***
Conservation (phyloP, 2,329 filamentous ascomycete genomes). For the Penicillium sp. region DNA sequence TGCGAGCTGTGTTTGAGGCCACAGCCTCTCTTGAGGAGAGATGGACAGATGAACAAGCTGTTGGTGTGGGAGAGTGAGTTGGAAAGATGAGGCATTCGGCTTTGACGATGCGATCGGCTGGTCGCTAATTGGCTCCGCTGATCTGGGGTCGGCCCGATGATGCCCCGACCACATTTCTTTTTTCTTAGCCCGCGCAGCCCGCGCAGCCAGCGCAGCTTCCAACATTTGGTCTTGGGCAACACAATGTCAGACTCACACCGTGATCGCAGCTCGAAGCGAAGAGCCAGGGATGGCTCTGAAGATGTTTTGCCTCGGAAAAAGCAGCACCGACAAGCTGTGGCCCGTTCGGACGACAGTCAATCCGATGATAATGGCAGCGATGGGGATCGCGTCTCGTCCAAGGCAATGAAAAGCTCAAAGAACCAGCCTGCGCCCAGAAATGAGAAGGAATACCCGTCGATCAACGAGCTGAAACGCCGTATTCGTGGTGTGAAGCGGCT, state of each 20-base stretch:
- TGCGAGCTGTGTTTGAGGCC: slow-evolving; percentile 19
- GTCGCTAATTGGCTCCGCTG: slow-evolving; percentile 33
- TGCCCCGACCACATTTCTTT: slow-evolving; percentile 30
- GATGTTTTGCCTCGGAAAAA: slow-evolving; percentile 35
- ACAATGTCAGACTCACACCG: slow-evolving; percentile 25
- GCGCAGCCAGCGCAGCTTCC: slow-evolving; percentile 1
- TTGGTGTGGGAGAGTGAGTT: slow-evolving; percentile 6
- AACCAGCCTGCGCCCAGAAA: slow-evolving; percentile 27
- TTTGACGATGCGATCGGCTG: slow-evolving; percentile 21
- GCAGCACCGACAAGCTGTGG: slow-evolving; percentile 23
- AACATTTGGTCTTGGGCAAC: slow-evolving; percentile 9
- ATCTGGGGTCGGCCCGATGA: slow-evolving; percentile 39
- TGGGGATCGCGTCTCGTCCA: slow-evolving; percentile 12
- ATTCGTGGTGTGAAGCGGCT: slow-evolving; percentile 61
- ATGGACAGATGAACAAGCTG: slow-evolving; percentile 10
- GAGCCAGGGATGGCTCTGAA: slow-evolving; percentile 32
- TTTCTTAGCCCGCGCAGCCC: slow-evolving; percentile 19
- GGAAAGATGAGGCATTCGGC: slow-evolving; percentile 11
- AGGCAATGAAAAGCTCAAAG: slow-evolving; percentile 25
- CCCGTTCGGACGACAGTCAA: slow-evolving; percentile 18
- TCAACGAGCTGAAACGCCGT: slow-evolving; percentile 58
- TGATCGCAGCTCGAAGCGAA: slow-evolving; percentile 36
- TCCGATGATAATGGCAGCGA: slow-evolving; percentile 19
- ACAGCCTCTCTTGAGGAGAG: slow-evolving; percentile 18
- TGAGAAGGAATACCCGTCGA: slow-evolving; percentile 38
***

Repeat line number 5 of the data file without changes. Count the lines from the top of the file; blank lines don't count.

- GATGTTTTGCCTCGGAAAAA: slow-evolving; percentile 35